Labour leader Eamon Gilmore today claimed his potential coalition partners Fine Gael are not bothered by crippling cutbacks and tax hikes.
Launching his party's general election campaign, Mr Gilmore also branded his chief rivals politicians of the past, in an attempt to put clear water between the pair.
"This election is a three-way contest between Fianna Fail, Fine Gael and Labour," he said.
"Fianna Fail, who have failed our country; Fine Gael, who have learned nothing from those mistakes, whose politics is the politics of the past, who talk about renegotiating the IMF package but who are, in reality, comfortable with the austerity it demands."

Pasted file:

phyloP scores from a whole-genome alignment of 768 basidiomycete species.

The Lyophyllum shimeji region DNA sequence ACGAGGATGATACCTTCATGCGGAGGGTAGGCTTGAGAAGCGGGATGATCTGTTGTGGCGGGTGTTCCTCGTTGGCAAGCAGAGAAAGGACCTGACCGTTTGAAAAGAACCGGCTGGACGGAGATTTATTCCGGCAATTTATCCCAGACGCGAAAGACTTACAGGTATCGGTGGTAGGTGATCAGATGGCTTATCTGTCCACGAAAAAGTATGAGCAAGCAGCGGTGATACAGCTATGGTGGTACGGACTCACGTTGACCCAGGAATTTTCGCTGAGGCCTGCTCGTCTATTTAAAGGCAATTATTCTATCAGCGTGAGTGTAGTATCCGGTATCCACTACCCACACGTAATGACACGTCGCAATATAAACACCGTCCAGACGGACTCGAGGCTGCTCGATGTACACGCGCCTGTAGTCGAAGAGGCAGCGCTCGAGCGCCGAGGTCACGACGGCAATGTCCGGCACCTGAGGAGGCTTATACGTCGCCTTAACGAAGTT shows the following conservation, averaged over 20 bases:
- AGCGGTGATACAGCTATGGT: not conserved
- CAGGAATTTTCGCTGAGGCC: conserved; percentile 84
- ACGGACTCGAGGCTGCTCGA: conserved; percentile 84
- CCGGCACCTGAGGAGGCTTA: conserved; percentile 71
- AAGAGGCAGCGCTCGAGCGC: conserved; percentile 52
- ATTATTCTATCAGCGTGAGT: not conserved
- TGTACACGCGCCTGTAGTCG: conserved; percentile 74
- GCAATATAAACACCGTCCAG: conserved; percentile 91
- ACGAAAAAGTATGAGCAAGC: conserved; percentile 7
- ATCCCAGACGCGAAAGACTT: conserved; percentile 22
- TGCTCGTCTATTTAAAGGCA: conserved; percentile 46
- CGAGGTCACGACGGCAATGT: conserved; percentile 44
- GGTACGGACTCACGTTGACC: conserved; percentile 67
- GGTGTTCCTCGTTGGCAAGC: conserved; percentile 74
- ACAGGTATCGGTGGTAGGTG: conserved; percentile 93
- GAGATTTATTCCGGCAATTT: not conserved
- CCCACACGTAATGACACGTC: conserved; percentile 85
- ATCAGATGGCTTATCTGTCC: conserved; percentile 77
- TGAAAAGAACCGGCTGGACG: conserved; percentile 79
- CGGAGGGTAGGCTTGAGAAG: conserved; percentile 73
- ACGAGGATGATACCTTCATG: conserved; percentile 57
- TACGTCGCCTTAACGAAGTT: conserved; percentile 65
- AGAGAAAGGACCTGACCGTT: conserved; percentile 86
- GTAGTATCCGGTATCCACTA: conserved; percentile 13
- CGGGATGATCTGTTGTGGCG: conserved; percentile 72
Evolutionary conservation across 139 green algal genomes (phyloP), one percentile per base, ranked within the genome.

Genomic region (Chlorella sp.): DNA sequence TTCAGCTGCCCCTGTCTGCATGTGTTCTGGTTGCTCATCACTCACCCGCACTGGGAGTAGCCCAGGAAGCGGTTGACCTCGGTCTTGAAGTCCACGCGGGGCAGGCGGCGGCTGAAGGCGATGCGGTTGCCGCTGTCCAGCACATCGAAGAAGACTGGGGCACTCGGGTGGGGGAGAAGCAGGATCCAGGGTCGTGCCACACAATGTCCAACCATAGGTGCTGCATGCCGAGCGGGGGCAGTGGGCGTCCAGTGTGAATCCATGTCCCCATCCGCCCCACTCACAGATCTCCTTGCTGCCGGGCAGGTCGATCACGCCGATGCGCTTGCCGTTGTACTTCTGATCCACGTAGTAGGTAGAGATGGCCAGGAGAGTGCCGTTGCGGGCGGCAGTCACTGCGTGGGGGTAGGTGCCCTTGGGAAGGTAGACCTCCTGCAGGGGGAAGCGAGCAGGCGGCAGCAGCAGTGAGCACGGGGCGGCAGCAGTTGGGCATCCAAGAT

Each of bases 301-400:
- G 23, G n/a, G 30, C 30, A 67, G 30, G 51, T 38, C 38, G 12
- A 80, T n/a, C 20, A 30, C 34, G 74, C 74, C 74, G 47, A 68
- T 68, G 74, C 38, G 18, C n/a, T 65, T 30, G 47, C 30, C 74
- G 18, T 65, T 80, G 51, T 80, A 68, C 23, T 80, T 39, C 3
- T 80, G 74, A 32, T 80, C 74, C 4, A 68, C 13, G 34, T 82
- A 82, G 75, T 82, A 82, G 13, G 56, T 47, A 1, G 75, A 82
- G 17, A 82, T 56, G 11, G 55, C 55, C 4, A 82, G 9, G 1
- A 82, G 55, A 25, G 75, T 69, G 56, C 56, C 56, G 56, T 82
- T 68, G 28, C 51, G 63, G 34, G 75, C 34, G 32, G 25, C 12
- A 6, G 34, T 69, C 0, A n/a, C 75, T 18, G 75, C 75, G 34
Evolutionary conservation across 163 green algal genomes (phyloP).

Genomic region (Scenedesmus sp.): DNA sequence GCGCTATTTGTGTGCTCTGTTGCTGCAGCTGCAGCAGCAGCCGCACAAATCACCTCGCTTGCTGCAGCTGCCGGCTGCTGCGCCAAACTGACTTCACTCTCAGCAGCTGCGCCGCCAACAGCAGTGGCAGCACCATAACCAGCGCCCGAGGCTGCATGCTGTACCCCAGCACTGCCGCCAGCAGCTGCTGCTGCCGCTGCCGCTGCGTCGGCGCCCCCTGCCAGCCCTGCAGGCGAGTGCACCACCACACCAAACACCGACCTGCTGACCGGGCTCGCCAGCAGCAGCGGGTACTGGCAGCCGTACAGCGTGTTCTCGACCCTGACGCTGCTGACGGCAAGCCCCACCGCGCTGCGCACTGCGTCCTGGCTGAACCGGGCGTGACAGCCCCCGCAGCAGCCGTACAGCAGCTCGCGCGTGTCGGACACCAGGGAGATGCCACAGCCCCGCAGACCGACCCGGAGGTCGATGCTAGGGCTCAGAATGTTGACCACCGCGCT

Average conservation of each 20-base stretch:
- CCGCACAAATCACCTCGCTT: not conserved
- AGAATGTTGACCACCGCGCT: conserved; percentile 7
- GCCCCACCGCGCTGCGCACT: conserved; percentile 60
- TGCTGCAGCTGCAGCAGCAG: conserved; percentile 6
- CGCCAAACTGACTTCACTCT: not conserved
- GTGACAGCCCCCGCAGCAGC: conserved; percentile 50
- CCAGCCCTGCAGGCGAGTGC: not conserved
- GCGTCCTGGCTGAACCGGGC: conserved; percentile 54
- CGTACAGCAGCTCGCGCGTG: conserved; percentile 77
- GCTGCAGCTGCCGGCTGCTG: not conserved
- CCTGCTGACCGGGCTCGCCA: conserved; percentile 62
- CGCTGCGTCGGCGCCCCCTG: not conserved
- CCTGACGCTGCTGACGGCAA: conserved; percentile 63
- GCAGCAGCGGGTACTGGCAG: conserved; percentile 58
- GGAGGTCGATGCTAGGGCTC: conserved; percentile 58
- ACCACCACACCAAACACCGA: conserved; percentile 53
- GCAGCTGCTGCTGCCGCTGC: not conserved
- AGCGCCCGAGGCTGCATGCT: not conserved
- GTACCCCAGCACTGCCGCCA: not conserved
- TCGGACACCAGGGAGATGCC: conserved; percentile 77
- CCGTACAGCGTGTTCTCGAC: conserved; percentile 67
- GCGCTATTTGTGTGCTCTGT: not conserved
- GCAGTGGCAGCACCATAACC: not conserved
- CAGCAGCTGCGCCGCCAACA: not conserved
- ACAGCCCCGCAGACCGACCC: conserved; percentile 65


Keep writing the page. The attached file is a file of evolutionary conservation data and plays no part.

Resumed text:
But he added the country is too small and its problems too great to indulge in divisions or solo runs.
"This is not the time for division, for divided parties, or a divided country," he said. "This is the moment we must come together and move forward together."
The Labour leader said his party would outline different policies almost every day between now and the election based on three key themes - jobs, reform and fairness.
They will release details tomorrow of an alternative €7bn cost-cutting and tax-raising plan to help cut the deficit to EU levels by 2014.
Mr Gilmore said the February 25 election would be the first time in the state's history that Labour had a chance of taking enough seats to lead the next government.